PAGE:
The above elements of the Withdrawal Agreement are designed to achieve frictionless trade on the Island of Ireland and maintain North-South cooperation.
Professional qualifications gained before the end of the transition period will continue to be recognised by respective Member States. Cooperation is encouraged for pending applications. (No details on a future recognition system).
Freedom of movement of people will end on 31 December 2020. Thereafter, it is proposed that the UK and the EU will have visa-free travel for short trips.
During the transition period, EU Regulations on Social Security will continue to apply to all EU cross border working arrangements until the end of the transition period and persons taking advantage of EU social security coordination before the end of the transition period can continue to do so post-transition.
The Parties agree to consider addressing social security coordination in the light of future movement of persons.
Agreement has been reached over the status of EU and UK nationals up to the end of the transition period. For EU nationals* coming to the UK and British nationals going to the EU, nothing changes between now and 31 December 2020 meaning businesses will be able to continue to recruit on the basis of free movement rules.
The Common Travel Area and associated rights between the UK and Ireland will continue to operate and apply to Irish and UK nationals. Therefore, Irish nationals can continue to enter and work in the UK, and British nationals can continue to enter and work in the Republic of Ireland, without restriction.
The UK has already introduced a mandatory registration scheme for EU nationals (who do not also hold a British or Irish passport) living in the UK, called the EU Settlement Scheme (“the Scheme”). Employers need to ensure that their employees are informed of, and make an application under the Scheme before the closing date (currently set to be 30 June 2021). If an application is not made, an employee may have difficulty proving their right to live and work in the UK.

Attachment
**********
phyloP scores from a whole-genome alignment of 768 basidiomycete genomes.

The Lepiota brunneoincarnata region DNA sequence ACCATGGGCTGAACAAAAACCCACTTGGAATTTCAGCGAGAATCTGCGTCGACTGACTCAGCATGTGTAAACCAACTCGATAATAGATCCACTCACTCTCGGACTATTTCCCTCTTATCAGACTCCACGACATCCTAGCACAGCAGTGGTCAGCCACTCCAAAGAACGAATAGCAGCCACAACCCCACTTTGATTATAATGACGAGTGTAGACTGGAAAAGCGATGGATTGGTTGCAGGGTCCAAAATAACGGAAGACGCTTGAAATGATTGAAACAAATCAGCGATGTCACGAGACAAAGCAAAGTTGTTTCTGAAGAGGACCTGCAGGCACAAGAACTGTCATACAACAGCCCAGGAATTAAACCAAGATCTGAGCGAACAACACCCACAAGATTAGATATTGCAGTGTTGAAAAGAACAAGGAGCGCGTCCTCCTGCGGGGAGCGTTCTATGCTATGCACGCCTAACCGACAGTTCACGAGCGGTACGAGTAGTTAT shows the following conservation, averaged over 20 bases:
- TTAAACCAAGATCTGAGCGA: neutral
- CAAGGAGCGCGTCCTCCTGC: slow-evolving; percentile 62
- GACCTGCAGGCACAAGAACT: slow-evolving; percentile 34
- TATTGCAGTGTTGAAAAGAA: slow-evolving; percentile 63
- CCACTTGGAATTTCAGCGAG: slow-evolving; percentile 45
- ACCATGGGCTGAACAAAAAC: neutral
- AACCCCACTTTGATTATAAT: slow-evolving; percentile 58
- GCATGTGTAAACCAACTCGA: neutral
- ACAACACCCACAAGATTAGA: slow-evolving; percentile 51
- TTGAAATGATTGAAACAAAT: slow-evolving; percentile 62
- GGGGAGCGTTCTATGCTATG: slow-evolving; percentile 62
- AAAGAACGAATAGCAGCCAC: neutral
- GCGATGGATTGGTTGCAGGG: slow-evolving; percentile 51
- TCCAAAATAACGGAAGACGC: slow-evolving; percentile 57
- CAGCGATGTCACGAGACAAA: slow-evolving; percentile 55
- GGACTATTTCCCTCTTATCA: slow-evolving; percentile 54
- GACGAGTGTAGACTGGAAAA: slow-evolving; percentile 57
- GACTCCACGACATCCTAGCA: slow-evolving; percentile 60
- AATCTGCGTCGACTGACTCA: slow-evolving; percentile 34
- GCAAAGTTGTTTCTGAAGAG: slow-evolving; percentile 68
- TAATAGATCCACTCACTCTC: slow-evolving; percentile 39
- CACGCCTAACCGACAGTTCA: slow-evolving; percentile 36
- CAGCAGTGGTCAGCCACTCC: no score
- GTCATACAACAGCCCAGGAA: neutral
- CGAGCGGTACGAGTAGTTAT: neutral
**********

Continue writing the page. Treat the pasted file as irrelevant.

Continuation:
A Republic of Ireland born Irish national who resides in the UK, does not have to make an application under the Scheme, however in certain circumstances it may be advantageous to do so. These individuals should seek further advice in relation to their rights and their families’.
Some existing business travellers or commuters will be frontier workers and can continue their current arrangements. For example, an EU national (who does not also hold a British or Irish passport) living in the Republic of Ireland will still be able to continue working in Northern Ireland as a frontier worker. However, they will need to make an immigration application in order to retain this right.
From 1 January 2021, free movement of people will end. Employers in both Northern Ireland and the rest of the UK should take measures to reduce the risk of labour shortages, such as ensuring that employees from other EU member states are aware of, and encouraged to apply for the Scheme as referred to above. Employers should take steps to prepare for the post Brexit immigration system including: obtaining a UK Sponsor Licence; considering minimum salary requirements; and, taking advice on temporary transitional immigration schemes which may assist.
With regard to social security and pensions, the status quo is maintained until the end of the transition period and person benefiting from existing EU social security coordination prior to the end of the transition period can continue to do so afterwards. The position for people moving between the UK and the EU after the end of the transition period remains unclear though. It is welcome however that the Political Declaration (should its aspirations come into force) states that the UK and the EU will consider social security coordination in the context of the future relationship.
* Reference to EU nationals also includes EEA and Swiss nationals